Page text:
Home » Articles » Spotlight: Kids, Inc.

Spotlight: Kids, Inc.

An Amarillo Institution for Kids and Parents Alike

Ask any Amarillo athlete when they began playing competitive sports and you’ll hear the same answer: Kids, Inc. It doesn’t matter the sport. And it doesn’t matter the athlete. It could be a Division I volleyball player or a state champion sprinter, a highly touted baseball prospect or a once-in-a-generation football or basketball talent. Statistically, all of them are likely to have first worn an “official” sports uniform on an elementary school team courtesy of Kids, Incorporated. 

Like so many other Amarillo institutions, Kids, Inc. originated in the mind of Cal Farley, a successful local business owner and radio host. 

During the Great Depression in the 1930s, Farley and two colleagues had noticed that Amarillo’s streets seemed to be overrun by unsupervised boys. They created the Maverick Club to address the delinquency problem.

A few years later, in 1939, Farley created Boys Ranch for boys who came from broken or destabilized homes. 

By the end of World War II, the Maverick Club was operating at full capacity but Farley was still seeing too many boys with nothing to do but get in trouble after school. So in 1945, he and a few friends decided a city sports program could provide a solution to that problem. Farley enlisted C.C. “Bus” Dugger, a young salesman and a former college athlete, to help him with the project. At the time, Farley was calling it the Amarillo Recreation Association. 

With Dugger acting as the first coach, the duo recruited 11 boys from Glenwood Elementary School to form the “Glenwood Basketeers” (see photo top left). The team practiced after school and began to play other basketball teams from the Maverick Club, Boys Ranch and even a team from Channing, Texas.

Before long, the organization had been renamed Kids, Incorporated and teams were forming across the city. The Amarillo Globe newspaper began publishing game results and player statistics in its Sports section. Farley told the newspaper that “if you give a boy a ball to chase, he will stay out of trouble.” The organization expanded to include girls, of course, and soon offered a full roster of sports. 

Kids, Incorporated had arrived. It remains an Amarillo institution.

Tens of thousands of Amarillo children have now grown up playing Kids, Inc. sports. Participants play flag and tackle football, volleyball, and outdoor soccer in the fall, followed by basketball in the winter. School-based cheerleading squads root for the players. The spring months bring indoor soccer, track, tennis, T-ball, softball, and another outdoor soccer season. 

Last year, 2020, was supposed to be the organization’s long-awaited 75th anniversary celebration. The pandemic dampened that milestone, of course, and Kids, Inc. had to cancel its spring season, resulting in $400,000 of lost revenue. Thankfully, the organization was able to resume activities last summer and has fully returned to normal today.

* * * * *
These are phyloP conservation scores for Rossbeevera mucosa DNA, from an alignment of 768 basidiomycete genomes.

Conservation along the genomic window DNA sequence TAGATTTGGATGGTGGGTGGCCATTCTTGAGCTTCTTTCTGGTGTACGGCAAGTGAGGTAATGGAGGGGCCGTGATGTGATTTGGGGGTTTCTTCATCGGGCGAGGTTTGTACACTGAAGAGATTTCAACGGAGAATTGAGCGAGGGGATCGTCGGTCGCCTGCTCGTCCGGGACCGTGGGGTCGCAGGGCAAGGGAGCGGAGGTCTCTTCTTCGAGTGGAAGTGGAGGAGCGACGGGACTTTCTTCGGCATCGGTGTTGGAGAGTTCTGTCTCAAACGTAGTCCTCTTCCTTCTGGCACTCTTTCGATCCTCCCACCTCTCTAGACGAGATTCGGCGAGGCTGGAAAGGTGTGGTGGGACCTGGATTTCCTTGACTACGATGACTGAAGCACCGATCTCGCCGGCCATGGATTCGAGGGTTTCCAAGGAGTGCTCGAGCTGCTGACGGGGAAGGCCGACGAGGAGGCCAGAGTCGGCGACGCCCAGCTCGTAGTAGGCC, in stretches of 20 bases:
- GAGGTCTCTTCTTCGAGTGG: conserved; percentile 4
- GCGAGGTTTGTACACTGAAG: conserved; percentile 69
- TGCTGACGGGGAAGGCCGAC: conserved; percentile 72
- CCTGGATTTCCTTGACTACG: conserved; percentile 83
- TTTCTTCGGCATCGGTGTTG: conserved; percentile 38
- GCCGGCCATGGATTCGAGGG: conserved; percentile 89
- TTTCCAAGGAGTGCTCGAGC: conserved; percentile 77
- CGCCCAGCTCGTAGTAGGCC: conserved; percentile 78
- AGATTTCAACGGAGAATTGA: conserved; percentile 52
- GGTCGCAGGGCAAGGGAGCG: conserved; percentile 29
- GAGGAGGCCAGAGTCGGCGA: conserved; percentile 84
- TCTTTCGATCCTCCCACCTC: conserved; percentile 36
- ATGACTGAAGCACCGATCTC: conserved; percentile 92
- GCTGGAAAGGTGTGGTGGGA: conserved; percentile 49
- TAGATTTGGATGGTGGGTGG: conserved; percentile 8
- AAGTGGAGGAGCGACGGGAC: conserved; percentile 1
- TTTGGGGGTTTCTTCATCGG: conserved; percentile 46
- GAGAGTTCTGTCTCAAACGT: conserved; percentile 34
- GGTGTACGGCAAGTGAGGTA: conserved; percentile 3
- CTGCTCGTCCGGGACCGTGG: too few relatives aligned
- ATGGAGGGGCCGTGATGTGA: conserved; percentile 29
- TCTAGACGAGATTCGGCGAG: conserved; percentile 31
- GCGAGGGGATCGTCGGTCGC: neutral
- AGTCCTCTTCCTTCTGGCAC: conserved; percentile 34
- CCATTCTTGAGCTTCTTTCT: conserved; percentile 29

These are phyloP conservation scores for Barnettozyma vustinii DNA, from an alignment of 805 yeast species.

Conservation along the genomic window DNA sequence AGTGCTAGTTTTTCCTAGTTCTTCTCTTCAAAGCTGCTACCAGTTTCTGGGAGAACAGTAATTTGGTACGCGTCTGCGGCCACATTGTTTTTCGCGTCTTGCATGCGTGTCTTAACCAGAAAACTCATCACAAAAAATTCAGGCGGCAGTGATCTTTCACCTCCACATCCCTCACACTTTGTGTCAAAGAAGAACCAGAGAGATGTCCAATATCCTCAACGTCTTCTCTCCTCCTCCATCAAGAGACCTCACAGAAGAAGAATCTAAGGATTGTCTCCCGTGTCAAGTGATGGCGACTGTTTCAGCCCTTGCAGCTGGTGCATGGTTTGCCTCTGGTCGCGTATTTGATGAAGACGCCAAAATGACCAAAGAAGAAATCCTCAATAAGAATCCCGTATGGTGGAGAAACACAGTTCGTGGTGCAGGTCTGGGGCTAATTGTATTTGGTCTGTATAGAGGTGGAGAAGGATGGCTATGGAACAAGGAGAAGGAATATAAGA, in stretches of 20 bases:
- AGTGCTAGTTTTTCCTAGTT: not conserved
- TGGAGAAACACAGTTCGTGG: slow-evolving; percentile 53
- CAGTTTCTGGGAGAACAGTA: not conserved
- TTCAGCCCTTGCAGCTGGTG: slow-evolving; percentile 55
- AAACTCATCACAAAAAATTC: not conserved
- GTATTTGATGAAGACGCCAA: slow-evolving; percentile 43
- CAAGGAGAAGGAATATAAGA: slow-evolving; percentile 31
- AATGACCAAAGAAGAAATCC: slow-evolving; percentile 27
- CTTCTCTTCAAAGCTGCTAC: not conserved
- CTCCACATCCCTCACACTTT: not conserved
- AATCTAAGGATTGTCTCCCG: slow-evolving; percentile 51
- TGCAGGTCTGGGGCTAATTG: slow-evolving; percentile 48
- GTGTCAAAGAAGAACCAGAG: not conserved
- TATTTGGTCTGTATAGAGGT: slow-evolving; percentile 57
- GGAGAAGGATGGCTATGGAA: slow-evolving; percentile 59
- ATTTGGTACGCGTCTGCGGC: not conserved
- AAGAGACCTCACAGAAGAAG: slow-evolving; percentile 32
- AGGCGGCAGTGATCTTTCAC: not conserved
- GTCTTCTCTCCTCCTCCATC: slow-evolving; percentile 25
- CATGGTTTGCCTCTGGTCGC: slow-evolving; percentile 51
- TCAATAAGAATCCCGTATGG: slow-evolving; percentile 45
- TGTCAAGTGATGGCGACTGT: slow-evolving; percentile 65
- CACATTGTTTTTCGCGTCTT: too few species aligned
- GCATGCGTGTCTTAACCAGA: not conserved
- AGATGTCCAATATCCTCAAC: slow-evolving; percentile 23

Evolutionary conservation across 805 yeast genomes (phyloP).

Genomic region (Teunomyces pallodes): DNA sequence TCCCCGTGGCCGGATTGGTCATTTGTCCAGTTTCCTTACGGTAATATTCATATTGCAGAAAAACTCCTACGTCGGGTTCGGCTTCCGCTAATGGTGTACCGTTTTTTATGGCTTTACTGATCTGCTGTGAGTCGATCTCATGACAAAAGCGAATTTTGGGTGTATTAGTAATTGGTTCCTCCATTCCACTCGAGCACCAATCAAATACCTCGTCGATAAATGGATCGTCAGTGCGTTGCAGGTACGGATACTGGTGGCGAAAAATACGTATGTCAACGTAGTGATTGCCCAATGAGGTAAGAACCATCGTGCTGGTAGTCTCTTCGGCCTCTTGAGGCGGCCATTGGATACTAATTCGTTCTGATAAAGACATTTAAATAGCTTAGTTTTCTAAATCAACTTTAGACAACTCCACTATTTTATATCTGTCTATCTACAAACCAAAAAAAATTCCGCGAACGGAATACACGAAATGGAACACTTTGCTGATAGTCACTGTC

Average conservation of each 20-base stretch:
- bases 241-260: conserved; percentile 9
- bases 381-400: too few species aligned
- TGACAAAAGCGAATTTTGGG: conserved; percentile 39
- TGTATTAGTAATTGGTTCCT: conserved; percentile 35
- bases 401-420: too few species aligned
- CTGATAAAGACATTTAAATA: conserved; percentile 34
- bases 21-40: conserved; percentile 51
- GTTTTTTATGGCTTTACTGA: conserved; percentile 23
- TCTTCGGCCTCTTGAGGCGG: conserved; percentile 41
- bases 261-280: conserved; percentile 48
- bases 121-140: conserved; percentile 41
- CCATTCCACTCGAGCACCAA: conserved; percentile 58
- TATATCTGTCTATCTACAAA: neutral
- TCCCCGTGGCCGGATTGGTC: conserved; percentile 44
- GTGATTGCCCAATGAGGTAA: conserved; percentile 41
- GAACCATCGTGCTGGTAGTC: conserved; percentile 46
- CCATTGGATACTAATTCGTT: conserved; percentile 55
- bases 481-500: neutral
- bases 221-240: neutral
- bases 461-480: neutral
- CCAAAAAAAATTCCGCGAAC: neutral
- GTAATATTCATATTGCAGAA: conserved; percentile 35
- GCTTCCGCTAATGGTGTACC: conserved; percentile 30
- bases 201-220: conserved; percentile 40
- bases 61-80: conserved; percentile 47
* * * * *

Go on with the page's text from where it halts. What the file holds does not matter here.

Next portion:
Beyond “staying out of trouble,” today’s players continue to get exercise, deepen friendships, and learn good sportsmanship on Kids, Inc. teams.

But the community benefit isn’t limited to boys and girls. The organization also serves as an early opportunity for players’ parents to volunteer in the community. Moms and dads serve as coaches and even officials for the youngest participants. Regardless of the sport, these parents become early mentors and examples for the young athletes on their teams.

“Not all kids have that,” says Jimmy Lackey, Kids, Inc. president and CEO, who has been with the organization since 1995. “That’s why our coaches have such a tremendous opportunity to be an adult mentor to young kids. In this day and time, they need adult mentorship more now than ever. For those kids that don’t always have that [example] at home, coaches can play a big role in their lives.”

He says the program simply wouldn’t exist without its volunteer coaches, but also points out that involvement in Kids, Inc. is beneficial for players’ families—even if they’re just spectators or providing post-game refreshments. “You make friends with the other parents,” Lackey says. “Those can become lifelong relationships. I like to tell families to take advantage of our games. You’re supporting that kid on the field or the court, and there are a lot of life lessons involved in that. But you’ll also make some of the very best friends you’ll ever have the rest of your life.”

Kids, Inc. fields teams all year long for public elementary and middle schools in Amarillo, Canyon and Hereford, along with schools in surrounding school districts including Bushland, River Road and Highland Park. Private schools also participate. To donate to the organization, form a team, register a player, or otherwise get involved as a coach or volunteer, visit kidsinc.org. 

Proudly Sponsored by: